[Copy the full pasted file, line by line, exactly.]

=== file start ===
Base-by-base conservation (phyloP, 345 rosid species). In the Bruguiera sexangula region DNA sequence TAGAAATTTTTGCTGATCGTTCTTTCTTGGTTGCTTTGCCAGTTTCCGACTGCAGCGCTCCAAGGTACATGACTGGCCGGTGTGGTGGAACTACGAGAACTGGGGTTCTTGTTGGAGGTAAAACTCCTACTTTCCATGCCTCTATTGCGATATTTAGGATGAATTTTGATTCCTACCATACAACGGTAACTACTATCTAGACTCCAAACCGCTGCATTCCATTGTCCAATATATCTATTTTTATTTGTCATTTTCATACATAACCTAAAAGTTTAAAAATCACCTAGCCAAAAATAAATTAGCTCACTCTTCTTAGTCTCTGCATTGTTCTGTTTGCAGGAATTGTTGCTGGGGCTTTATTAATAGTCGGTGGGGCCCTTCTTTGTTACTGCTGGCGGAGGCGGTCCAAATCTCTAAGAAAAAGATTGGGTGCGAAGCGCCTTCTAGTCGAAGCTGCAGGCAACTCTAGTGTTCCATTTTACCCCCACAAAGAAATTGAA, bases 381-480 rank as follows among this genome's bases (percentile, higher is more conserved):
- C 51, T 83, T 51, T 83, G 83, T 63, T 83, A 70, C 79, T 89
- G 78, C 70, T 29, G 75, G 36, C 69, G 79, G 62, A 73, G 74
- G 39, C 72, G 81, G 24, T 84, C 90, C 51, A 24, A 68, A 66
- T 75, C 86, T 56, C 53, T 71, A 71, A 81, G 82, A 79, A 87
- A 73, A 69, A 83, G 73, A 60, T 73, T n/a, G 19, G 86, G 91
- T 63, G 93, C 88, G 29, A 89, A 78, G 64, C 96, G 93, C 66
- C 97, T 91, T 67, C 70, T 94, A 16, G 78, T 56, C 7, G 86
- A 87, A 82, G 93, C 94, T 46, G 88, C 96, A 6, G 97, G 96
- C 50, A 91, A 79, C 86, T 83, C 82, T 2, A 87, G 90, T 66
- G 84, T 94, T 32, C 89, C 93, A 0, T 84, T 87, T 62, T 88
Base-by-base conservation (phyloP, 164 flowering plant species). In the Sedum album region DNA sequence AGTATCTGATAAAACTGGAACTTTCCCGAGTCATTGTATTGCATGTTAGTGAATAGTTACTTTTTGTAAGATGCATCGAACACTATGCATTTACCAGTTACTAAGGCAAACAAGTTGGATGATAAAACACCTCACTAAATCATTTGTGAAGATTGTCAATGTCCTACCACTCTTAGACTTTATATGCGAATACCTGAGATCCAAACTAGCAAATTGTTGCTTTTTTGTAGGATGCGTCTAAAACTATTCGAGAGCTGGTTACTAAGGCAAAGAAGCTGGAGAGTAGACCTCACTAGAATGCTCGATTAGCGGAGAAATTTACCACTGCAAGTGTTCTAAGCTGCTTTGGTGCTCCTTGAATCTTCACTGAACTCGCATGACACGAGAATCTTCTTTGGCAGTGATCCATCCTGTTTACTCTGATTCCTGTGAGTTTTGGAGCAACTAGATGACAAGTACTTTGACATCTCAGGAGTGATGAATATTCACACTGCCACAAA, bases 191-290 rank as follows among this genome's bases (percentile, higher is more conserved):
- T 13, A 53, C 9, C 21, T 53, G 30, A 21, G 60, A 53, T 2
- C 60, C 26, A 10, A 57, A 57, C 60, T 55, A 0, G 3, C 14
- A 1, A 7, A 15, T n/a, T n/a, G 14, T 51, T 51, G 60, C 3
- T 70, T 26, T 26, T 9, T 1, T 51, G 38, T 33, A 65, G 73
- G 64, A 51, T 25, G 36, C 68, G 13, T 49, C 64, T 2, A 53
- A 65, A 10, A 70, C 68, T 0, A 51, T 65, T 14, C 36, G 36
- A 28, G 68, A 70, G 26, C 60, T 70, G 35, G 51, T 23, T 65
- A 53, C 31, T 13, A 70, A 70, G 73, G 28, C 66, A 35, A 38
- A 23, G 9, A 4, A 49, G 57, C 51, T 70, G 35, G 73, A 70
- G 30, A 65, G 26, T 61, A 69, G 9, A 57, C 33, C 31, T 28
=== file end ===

Base-by-base conservation (phyloP, 345 rosid species). In the Bruguiera sexangula region DNA sequence TAGAAATTTTTGCTGATCGTTCTTTCTTGGTTGCTTTGCCAGTTTCCGACTGCAGCGCTCCAAGGTACATGACTGGCCGGTGTGGTGGAACTACGAGAACTGGGGTTCTTGTTGGAGGTAAAACTCCTACTTTCCATGCCTCTATTGCGATATTTAGGATGAATTTTGATTCCTACCATACAACGGTAACTACTATCTAGACTCCAAACCGCTGCATTCCATTGTCCAATATATCTATTTTTATTTGTCATTTTCATACATAACCTAAAAGTTTAAAAATCACCTAGCCAAAAATAAATTAGCTCACTCTTCTTAGTCTCTGCATTGTTCTGTTTGCAGGAATTGTTGCTGGGGCTTTATTAATAGTCGGTGGGGCCCTTCTTTGTTACTGCTGGCGGAGGCGGTCCAAATCTCTAAGAAAAAGATTGGGTGCGAAGCGCCTTCTAGTCGAAGCTGCAGGCAACTCTAGTGTTCCATTTTACCCCCACAAAGAAATTGAA, bases 381-480 rank as follows among this genome's bases (percentile, higher is more conserved):
- C 51, T 83, T 51, T 83, G 83, T 63, T 83, A 70, C 79, T 89
- G 78, C 70, T 29, G 75, G 36, C 69, G 79, G 62, A 73, G 74
- G 39, C 72, G 81, G 24, T 84, C 90, C 51, A 24, A 68, A 66
- T 75, C 86, T 56, C 53, T 71, A 71, A 81, G 82, A 79, A 87
- A 73, A 69, A 83, G 73, A 60, T 73, T n/a, G 19, G 86, G 91
- T 63, G 93, C 88, G 29, A 89, A 78, G 64, C 96, G 93, C 66
- C 97, T 91, T 67, C 70, T 94, A 16, G 78, T 56, C 7, G 86
- A 87, A 82, G 93, C 94, T 46, G 88, C 96, A 6, G 97, G 96
- C 50, A 91, A 79, C 86, T 83, C 82, T 2, A 87, G 90, T 66
- G 84, T 94, T 32, C 89, C 93, A 0, T 84, T 87, T 62, T 88
Base-by-base conservation (phyloP, 164 flowering plant species). In the Sedum album region DNA sequence AGTATCTGATAAAACTGGAACTTTCCCGAGTCATTGTATTGCATGTTAGTGAATAGTTACTTTTTGTAAGATGCATCGAACACTATGCATTTACCAGTTACTAAGGCAAACAAGTTGGATGATAAAACACCTCACTAAATCATTTGTGAAGATTGTCAATGTCCTACCACTCTTAGACTTTATATGCGAATACCTGAGATCCAAACTAGCAAATTGTTGCTTTTTTGTAGGATGCGTCTAAAACTATTCGAGAGCTGGTTACTAAGGCAAAGAAGCTGGAGAGTAGACCTCACTAGAATGCTCGATTAGCGGAGAAATTTACCACTGCAAGTGTTCTAAGCTGCTTTGGTGCTCCTTGAATCTTCACTGAACTCGCATGACACGAGAATCTTCTTTGGCAGTGATCCATCCTGTTTACTCTGATTCCTGTGAGTTTTGGAGCAACTAGATGACAAGTACTTTGACATCTCAGGAGTGATGAATATTCACACTGCCACAAA, bases 191-290 rank as follows among this genome's bases (percentile, higher is more conserved):
- T 13, A 53, C 9, C 21, T 53, G 30, A 21, G 60, A 53, T 2
- C 60, C 26, A 10, A 57, A 57, C 60, T 55, A 0, G 3, C 14
- A 1, A 7, A 15, T n/a, T n/a, G 14, T 51, T 51, G 60, C 3
- T 70, T 26, T 26, T 9, T 1, T 51, G 38, T 33, A 65, G 73
- G 64, A 51, T 25, G 36, C 68, G 13, T 49, C 64, T 2, A 53
- A 65, A 10, A 70, C 68, T 0, A 51, T 65, T 14, C 36, G 36
- A 28, G 68, A 70, G 26, C 60, T 70, G 35, G 51, T 23, T 65
- A 53, C 31, T 13, A 70, A 70, G 73, G 28, C 66, A 35, A 38
- A 23, G 9, A 4, A 49, G 57, C 51, T 70, G 35, G 73, A 70
- G 30, A 65, G 26, T 61, A 69, G 9, A 57, C 33, C 31, T 28